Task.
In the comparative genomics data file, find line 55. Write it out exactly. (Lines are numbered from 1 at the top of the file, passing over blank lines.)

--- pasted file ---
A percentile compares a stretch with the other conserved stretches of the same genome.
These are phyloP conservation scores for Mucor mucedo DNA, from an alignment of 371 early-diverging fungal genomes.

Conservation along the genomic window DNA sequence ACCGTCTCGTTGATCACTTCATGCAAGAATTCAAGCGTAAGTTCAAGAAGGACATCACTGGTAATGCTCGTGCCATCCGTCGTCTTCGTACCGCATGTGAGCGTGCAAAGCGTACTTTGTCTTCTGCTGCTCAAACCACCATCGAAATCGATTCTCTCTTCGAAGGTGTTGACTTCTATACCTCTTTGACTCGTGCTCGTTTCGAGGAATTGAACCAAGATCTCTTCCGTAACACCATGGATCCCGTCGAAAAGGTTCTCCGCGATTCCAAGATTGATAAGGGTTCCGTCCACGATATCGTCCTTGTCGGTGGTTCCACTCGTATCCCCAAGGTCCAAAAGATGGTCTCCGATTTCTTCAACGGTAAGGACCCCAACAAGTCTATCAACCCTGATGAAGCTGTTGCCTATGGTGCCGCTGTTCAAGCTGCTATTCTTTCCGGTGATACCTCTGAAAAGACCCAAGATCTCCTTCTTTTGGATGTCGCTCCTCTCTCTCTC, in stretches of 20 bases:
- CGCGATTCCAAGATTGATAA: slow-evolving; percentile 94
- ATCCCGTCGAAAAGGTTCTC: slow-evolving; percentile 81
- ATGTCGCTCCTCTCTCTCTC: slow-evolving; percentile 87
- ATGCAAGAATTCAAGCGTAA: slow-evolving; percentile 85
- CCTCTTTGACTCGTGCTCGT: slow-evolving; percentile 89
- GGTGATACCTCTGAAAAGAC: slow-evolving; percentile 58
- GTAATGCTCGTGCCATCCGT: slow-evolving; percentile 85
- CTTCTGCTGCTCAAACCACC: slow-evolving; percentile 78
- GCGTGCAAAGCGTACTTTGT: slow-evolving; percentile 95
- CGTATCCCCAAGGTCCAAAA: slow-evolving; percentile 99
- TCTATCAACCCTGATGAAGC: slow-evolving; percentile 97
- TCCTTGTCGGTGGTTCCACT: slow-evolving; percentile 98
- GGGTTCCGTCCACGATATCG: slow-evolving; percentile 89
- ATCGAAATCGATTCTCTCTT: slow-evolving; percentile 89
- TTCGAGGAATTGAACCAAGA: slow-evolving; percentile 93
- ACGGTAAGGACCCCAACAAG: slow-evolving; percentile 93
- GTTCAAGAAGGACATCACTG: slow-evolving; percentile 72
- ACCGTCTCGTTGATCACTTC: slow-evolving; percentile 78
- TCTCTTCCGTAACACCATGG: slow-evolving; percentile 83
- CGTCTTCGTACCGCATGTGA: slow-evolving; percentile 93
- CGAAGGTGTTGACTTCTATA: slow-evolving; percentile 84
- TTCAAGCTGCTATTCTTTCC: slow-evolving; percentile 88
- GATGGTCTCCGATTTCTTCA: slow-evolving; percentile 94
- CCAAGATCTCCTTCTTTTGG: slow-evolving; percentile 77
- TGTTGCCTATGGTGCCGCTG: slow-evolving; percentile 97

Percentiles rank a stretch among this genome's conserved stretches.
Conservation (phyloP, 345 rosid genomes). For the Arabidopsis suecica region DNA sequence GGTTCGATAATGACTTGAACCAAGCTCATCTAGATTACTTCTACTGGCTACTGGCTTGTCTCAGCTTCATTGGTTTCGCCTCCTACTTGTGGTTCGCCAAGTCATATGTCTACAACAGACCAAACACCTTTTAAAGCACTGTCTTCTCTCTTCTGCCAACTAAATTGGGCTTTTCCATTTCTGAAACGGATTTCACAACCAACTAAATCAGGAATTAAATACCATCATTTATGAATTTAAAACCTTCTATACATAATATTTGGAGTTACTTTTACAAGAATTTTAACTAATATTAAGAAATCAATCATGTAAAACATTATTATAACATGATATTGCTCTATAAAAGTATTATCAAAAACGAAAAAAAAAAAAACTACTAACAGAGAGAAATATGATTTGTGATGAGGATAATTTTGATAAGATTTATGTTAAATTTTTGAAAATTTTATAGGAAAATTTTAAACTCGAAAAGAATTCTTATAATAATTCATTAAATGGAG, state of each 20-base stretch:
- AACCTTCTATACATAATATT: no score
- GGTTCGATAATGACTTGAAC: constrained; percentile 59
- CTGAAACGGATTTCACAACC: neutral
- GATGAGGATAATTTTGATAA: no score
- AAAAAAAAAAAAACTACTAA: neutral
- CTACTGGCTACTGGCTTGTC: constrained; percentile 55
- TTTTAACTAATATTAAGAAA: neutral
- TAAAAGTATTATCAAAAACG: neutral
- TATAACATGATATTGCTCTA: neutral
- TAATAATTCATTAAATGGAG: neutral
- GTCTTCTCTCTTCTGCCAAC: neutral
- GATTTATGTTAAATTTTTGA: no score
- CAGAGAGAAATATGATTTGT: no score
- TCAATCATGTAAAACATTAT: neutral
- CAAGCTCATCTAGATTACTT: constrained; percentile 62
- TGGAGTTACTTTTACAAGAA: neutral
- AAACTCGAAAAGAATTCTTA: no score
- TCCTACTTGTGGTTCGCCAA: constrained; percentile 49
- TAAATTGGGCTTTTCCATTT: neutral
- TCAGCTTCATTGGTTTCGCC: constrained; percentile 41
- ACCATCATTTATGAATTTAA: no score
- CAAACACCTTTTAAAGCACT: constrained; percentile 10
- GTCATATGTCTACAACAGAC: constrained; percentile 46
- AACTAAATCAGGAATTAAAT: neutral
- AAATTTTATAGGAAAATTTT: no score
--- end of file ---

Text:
- AAATTTTATAGGAAAATTTT: no score